If Une Noce chez le Photographe amused some members of the Salon audience with its anecdotal theme, The Accident carried strong narrative overtones, imminently evocative of a naturalist story. Dagnan carefully observed a series of rural types, rendering his figures "with a power and a sincerity (that were) extraordinary." While there is no direct evidence that Dagnan used photographs in the completion of his work, its accurate detail and scrupulous sense of person powerfully suggest it. One critic commented that the secret of Dagnan's success was in the "impersonality" of his draftsmanship: he never emotionalized for effect, even when a sense of drama was present. Every detail in this work, including the precise character of the figures "... was scrupulously copied and executed...to produce an illusion." Dagnan was fastidiously trying to recreate reality, even leading some critics to compare his achievements to those of the earlier Dutch painters.

The Horses at the Watering Trough

Despite Dagnan's active participation at the Salons during the 1880s, it was not until he exhibited his Horses at the Watering Trough that he received the official sanction of the government by the state purchase of his canvas. At the time, Dagnan was classed among a group of young painters who were beginning to immortalize their region of the Franche-Comte by drawing on themes from the daily life of this remote area. The Horses... was highly praised at the Salon as an example of a "grand style," although few would have recognized it as being part of a strong naturalist tradition.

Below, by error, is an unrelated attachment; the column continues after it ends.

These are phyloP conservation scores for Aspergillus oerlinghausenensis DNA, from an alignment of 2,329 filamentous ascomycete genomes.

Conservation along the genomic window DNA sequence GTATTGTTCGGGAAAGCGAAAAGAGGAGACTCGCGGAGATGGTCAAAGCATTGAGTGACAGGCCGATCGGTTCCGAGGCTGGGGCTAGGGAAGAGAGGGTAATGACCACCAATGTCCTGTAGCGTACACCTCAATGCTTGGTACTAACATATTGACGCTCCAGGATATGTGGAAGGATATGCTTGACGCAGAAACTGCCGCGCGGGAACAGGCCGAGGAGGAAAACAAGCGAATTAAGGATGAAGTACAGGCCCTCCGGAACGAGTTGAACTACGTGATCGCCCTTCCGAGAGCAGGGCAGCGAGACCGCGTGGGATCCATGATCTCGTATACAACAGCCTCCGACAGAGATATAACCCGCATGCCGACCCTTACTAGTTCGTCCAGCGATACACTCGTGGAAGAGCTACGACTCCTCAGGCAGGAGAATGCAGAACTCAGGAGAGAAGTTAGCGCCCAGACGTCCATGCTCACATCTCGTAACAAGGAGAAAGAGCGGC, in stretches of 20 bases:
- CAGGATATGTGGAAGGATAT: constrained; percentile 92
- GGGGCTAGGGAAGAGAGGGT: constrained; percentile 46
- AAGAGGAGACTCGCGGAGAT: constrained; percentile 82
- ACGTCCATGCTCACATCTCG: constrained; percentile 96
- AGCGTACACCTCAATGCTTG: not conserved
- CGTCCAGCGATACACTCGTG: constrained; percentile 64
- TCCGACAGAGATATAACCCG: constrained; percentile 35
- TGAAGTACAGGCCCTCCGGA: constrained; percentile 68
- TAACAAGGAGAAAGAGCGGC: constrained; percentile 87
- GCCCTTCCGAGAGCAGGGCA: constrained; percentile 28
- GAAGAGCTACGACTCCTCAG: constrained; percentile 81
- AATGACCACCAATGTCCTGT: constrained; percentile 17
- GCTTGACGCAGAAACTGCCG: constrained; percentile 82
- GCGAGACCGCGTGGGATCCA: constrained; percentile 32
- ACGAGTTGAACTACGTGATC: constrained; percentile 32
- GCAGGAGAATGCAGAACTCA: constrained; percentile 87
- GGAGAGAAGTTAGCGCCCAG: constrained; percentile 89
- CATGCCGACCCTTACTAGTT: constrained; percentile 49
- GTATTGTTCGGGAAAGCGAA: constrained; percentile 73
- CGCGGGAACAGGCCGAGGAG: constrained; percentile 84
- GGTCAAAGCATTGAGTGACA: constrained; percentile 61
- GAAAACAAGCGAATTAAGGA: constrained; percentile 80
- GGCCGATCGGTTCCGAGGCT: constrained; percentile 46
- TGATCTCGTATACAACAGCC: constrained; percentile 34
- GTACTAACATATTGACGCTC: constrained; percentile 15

It now appears that since his marriage to Anne-Marie Walter in 1879 Dagnan had spent summers in the Franche-Comte, staying in the rural village of Corre where his wife's father was a reputable mill owner. Indeed, his daughter probably carried a handsome dowry into the marriage.

It is uncertain whether Dagnan's paintings at this time are related to events and personalities in Corre, but it is indisputable that Horses... was prompted by observations of day-to-day village life, made concrete with the assistance of a series of photographs taken locally in 1884.

Horses at the Watering Trough
Oil on canvas, 1884
Musee des Beaux-Arts, Bordeaux

The preliminary photographs for the canvas identified on the back of each print as "photo d'études pour 'les chevaux d'Abreuvoir'," indicate that similar to some other painters of the period, Dagnan used several photos to create a composite image on his canvas. An exact reproduction of the horses' stance was transferred to the canvas, most likely through the use of a squared photograph, tracing paper, and the utilization of a grid measurement pattern. However, there are some significant alterations. The white horse has been cropped by the edge of the canvas; the brown horse has been partially obscured by the watering trough in the foreground.

The horses were photographed in an interior courtyard with a single figure, M. Walter, holding the animals' reins. In the completed painting Dagnan developed his scene against an expansive landscape and replaced the well-dressed M. Walter with a field laborer who had just brought the horses to a watering trough at the close of the day, creating the illusion that these horses were directly related to field work-despite the fact that they are obviously not quarter horses. Rather, they are more delicate animals who were employed in pulling M. Walter's carriage through the countryside. Thus, Dagnan carefully altered reality to suit his own artistic purpose.